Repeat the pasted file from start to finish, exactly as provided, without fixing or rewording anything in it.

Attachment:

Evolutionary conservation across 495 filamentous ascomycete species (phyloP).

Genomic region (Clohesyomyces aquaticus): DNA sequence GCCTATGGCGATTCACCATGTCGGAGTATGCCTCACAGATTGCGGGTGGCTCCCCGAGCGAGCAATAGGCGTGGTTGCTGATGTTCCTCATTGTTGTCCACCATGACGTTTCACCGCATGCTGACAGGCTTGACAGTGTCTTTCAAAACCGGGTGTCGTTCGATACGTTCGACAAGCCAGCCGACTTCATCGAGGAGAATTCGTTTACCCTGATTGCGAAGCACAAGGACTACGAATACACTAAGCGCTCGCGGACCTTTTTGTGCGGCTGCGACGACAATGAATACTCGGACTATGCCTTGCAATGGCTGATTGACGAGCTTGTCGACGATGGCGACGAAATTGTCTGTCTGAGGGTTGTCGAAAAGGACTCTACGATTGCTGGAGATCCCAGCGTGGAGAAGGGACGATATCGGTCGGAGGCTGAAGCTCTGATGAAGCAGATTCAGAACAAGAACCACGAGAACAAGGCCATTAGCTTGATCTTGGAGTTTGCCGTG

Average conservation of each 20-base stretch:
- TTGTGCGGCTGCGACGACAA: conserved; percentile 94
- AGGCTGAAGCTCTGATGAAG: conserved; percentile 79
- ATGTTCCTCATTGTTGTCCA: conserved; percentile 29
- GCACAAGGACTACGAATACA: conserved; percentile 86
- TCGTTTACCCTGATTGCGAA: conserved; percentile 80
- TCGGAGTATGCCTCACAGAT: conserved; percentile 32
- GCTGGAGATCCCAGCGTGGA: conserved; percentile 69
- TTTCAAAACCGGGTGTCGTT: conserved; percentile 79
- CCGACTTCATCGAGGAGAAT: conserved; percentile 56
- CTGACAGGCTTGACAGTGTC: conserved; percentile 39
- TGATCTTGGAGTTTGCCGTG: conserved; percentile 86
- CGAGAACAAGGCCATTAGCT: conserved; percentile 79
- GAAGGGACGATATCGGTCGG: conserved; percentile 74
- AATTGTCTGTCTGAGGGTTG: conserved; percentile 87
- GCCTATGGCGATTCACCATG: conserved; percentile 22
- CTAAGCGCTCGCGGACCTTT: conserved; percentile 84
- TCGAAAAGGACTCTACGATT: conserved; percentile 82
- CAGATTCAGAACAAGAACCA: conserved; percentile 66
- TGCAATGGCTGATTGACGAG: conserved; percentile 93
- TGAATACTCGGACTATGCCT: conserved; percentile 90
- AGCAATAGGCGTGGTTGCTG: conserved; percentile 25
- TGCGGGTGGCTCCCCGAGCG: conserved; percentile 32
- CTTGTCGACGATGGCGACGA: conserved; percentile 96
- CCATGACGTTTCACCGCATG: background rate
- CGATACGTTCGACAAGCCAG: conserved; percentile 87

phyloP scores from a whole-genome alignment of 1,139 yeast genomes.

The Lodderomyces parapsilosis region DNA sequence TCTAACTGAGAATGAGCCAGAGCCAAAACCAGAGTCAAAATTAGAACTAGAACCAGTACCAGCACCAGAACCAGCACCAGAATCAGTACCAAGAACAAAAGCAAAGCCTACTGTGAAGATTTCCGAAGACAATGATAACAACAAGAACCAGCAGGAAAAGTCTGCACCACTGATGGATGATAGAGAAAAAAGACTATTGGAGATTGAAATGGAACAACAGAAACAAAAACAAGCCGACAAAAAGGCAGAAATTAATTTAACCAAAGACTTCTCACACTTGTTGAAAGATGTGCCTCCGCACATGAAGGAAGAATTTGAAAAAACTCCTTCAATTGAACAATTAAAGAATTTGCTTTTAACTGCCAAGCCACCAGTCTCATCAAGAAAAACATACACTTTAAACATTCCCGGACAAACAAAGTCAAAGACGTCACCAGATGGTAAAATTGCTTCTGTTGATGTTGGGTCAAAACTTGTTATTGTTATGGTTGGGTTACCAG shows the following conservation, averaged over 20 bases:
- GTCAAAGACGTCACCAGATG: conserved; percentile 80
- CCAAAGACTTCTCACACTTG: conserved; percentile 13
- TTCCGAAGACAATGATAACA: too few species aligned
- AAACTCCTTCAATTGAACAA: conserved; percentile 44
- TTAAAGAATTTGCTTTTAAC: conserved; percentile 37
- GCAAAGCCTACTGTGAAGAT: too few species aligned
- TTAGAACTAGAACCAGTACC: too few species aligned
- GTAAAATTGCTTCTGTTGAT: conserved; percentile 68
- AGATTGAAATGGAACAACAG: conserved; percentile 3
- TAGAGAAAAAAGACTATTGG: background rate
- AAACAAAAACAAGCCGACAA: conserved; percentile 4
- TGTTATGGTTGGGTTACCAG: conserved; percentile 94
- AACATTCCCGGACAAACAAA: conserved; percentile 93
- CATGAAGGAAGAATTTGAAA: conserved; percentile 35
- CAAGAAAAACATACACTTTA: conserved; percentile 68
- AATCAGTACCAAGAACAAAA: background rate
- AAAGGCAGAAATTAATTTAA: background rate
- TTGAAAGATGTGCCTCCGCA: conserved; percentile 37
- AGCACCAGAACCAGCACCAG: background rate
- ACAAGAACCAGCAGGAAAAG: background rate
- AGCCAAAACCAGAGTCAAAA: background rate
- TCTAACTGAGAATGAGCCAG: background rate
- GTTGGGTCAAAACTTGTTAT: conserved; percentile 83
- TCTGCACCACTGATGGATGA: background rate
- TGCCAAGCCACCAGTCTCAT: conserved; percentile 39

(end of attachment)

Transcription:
Evolutionary conservation across 495 filamentous ascomycete species (phyloP).

Genomic region (Clohesyomyces aquaticus): DNA sequence GCCTATGGCGATTCACCATGTCGGAGTATGCCTCACAGATTGCGGGTGGCTCCCCGAGCGAGCAATAGGCGTGGTTGCTGATGTTCCTCATTGTTGTCCACCATGACGTTTCACCGCATGCTGACAGGCTTGACAGTGTCTTTCAAAACCGGGTGTCGTTCGATACGTTCGACAAGCCAGCCGACTTCATCGAGGAGAATTCGTTTACCCTGATTGCGAAGCACAAGGACTACGAATACACTAAGCGCTCGCGGACCTTTTTGTGCGGCTGCGACGACAATGAATACTCGGACTATGCCTTGCAATGGCTGATTGACGAGCTTGTCGACGATGGCGACGAAATTGTCTGTCTGAGGGTTGTCGAAAAGGACTCTACGATTGCTGGAGATCCCAGCGTGGAGAAGGGACGATATCGGTCGGAGGCTGAAGCTCTGATGAAGCAGATTCAGAACAAGAACCACGAGAACAAGGCCATTAGCTTGATCTTGGAGTTTGCCGTG

Average conservation of each 20-base stretch:
- TTGTGCGGCTGCGACGACAA: conserved; percentile 94
- AGGCTGAAGCTCTGATGAAG: conserved; percentile 79
- ATGTTCCTCATTGTTGTCCA: conserved; percentile 29
- GCACAAGGACTACGAATACA: conserved; percentile 86
- TCGTTTACCCTGATTGCGAA: conserved; percentile 80
- TCGGAGTATGCCTCACAGAT: conserved; percentile 32
- GCTGGAGATCCCAGCGTGGA: conserved; percentile 69
- TTTCAAAACCGGGTGTCGTT: conserved; percentile 79
- CCGACTTCATCGAGGAGAAT: conserved; percentile 56
- CTGACAGGCTTGACAGTGTC: conserved; percentile 39
- TGATCTTGGAGTTTGCCGTG: conserved; percentile 86
- CGAGAACAAGGCCATTAGCT: conserved; percentile 79
- GAAGGGACGATATCGGTCGG: conserved; percentile 74
- AATTGTCTGTCTGAGGGTTG: conserved; percentile 87
- GCCTATGGCGATTCACCATG: conserved; percentile 22
- CTAAGCGCTCGCGGACCTTT: conserved; percentile 84
- TCGAAAAGGACTCTACGATT: conserved; percentile 82
- CAGATTCAGAACAAGAACCA: conserved; percentile 66
- TGCAATGGCTGATTGACGAG: conserved; percentile 93
- TGAATACTCGGACTATGCCT: conserved; percentile 90
- AGCAATAGGCGTGGTTGCTG: conserved; percentile 25
- TGCGGGTGGCTCCCCGAGCG: conserved; percentile 32
- CTTGTCGACGATGGCGACGA: conserved; percentile 96
- CCATGACGTTTCACCGCATG: background rate
- CGATACGTTCGACAAGCCAG: conserved; percentile 87

phyloP scores from a whole-genome alignment of 1,139 yeast genomes.

The Lodderomyces parapsilosis region DNA sequence TCTAACTGAGAATGAGCCAGAGCCAAAACCAGAGTCAAAATTAGAACTAGAACCAGTACCAGCACCAGAACCAGCACCAGAATCAGTACCAAGAACAAAAGCAAAGCCTACTGTGAAGATTTCCGAAGACAATGATAACAACAAGAACCAGCAGGAAAAGTCTGCACCACTGATGGATGATAGAGAAAAAAGACTATTGGAGATTGAAATGGAACAACAGAAACAAAAACAAGCCGACAAAAAGGCAGAAATTAATTTAACCAAAGACTTCTCACACTTGTTGAAAGATGTGCCTCCGCACATGAAGGAAGAATTTGAAAAAACTCCTTCAATTGAACAATTAAAGAATTTGCTTTTAACTGCCAAGCCACCAGTCTCATCAAGAAAAACATACACTTTAAACATTCCCGGACAAACAAAGTCAAAGACGTCACCAGATGGTAAAATTGCTTCTGTTGATGTTGGGTCAAAACTTGTTATTGTTATGGTTGGGTTACCAG shows the following conservation, averaged over 20 bases:
- GTCAAAGACGTCACCAGATG: conserved; percentile 80
- CCAAAGACTTCTCACACTTG: conserved; percentile 13
- TTCCGAAGACAATGATAACA: too few species aligned
- AAACTCCTTCAATTGAACAA: conserved; percentile 44
- TTAAAGAATTTGCTTTTAAC: conserved; percentile 37
- GCAAAGCCTACTGTGAAGAT: too few species aligned
- TTAGAACTAGAACCAGTACC: too few species aligned
- GTAAAATTGCTTCTGTTGAT: conserved; percentile 68
- AGATTGAAATGGAACAACAG: conserved; percentile 3
- TAGAGAAAAAAGACTATTGG: background rate
- AAACAAAAACAAGCCGACAA: conserved; percentile 4
- TGTTATGGTTGGGTTACCAG: conserved; percentile 94
- AACATTCCCGGACAAACAAA: conserved; percentile 93
- CATGAAGGAAGAATTTGAAA: conserved; percentile 35
- CAAGAAAAACATACACTTTA: conserved; percentile 68
- AATCAGTACCAAGAACAAAA: background rate
- AAAGGCAGAAATTAATTTAA: background rate
- TTGAAAGATGTGCCTCCGCA: conserved; percentile 37
- AGCACCAGAACCAGCACCAG: background rate
- ACAAGAACCAGCAGGAAAAG: background rate
- AGCCAAAACCAGAGTCAAAA: background rate
- TCTAACTGAGAATGAGCCAG: background rate
- GTTGGGTCAAAACTTGTTAT: conserved; percentile 83
- TCTGCACCACTGATGGATGA: background rate
- TGCCAAGCCACCAGTCTCAT: conserved; percentile 39